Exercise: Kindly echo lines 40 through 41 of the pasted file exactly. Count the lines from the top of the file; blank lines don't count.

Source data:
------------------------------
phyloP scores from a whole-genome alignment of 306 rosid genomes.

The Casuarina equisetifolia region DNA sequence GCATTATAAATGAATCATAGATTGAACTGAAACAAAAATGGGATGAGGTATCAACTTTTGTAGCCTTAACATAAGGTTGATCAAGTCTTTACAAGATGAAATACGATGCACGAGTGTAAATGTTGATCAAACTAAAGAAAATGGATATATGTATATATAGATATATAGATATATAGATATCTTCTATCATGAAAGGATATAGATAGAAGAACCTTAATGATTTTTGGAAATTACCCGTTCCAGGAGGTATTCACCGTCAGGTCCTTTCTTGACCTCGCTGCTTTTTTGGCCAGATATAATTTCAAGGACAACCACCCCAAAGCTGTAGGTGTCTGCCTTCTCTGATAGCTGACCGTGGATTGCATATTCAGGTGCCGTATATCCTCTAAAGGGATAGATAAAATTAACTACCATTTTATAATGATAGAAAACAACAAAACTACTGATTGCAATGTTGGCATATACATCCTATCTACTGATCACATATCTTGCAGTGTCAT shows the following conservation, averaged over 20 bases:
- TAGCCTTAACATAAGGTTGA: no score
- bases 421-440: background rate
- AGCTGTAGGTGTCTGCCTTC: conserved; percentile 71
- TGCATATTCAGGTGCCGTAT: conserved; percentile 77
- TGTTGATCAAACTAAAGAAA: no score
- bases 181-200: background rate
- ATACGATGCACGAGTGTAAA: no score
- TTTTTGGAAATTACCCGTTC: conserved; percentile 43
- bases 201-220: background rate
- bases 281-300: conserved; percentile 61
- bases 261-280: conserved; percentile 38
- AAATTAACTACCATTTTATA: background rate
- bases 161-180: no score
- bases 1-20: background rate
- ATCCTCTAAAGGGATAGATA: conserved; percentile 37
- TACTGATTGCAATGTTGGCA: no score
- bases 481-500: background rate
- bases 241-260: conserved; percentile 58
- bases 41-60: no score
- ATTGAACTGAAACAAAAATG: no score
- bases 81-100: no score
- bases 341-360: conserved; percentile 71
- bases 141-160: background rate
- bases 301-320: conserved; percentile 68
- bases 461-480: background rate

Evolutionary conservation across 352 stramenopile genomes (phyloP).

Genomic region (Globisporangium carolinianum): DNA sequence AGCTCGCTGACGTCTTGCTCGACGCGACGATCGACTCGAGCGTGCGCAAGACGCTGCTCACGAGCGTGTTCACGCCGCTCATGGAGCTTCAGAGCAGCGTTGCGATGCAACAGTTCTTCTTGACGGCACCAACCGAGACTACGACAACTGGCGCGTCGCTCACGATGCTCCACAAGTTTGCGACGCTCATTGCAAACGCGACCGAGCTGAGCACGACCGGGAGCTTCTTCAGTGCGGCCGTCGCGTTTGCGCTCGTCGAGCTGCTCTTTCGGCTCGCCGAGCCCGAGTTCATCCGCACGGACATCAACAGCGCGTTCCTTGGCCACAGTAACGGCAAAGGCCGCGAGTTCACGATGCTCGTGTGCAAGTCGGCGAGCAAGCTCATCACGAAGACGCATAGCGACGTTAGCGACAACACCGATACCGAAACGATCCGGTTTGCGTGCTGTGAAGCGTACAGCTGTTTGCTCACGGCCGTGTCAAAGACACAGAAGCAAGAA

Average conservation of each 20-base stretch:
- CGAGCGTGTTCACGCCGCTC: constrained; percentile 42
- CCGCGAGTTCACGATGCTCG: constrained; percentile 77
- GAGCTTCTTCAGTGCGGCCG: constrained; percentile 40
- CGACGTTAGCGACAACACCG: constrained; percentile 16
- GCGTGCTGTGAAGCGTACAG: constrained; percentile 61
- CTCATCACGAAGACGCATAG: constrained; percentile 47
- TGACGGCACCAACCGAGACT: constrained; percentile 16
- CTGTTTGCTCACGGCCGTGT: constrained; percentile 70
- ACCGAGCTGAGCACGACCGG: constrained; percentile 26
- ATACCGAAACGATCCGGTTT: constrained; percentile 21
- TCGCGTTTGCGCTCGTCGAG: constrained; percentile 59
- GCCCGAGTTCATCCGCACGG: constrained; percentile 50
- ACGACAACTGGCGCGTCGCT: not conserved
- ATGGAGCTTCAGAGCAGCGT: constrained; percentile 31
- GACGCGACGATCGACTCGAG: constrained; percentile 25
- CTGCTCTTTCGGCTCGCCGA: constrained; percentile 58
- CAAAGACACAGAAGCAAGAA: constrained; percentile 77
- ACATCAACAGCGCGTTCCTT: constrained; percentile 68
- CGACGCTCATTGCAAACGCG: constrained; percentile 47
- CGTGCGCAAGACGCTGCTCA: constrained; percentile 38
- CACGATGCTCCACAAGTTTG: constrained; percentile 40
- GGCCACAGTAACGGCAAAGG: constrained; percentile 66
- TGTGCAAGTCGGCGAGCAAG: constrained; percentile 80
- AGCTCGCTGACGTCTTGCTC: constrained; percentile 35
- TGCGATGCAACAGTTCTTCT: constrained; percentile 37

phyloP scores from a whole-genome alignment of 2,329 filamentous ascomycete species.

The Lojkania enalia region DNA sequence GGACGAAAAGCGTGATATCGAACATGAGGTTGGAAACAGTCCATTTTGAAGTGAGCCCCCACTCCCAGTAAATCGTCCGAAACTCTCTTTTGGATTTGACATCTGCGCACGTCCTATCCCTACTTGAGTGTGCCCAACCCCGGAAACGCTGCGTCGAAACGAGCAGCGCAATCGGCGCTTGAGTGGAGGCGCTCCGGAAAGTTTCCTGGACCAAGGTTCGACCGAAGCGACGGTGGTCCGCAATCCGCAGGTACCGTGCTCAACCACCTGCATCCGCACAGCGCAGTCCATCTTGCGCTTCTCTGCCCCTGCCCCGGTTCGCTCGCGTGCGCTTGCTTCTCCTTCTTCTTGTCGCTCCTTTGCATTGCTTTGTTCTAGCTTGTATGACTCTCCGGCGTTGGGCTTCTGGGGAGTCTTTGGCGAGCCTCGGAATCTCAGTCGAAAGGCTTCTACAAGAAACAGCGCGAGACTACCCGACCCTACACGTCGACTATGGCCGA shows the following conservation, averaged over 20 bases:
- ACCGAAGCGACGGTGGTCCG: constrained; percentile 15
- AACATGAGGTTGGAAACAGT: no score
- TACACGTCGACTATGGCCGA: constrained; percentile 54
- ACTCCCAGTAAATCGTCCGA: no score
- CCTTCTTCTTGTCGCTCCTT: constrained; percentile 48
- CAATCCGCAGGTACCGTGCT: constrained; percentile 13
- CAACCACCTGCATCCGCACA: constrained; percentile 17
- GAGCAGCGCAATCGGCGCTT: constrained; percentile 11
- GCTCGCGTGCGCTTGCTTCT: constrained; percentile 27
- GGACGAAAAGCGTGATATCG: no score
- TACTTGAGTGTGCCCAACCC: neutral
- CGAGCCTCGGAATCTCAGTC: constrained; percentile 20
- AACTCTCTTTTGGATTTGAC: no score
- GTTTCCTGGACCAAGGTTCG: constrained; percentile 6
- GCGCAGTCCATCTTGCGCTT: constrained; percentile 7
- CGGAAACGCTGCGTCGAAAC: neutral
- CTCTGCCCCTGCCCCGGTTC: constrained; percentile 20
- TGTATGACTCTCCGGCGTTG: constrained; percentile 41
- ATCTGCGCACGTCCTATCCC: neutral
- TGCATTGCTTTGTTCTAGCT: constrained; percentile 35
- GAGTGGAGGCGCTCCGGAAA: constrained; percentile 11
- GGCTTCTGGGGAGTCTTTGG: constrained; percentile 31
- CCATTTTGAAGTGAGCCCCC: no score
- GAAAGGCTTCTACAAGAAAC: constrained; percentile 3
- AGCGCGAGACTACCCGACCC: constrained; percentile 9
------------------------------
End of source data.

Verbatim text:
- ATACCGAAACGATCCGGTTT: constrained; percentile 21
- TCGCGTTTGCGCTCGTCGAG: constrained; percentile 59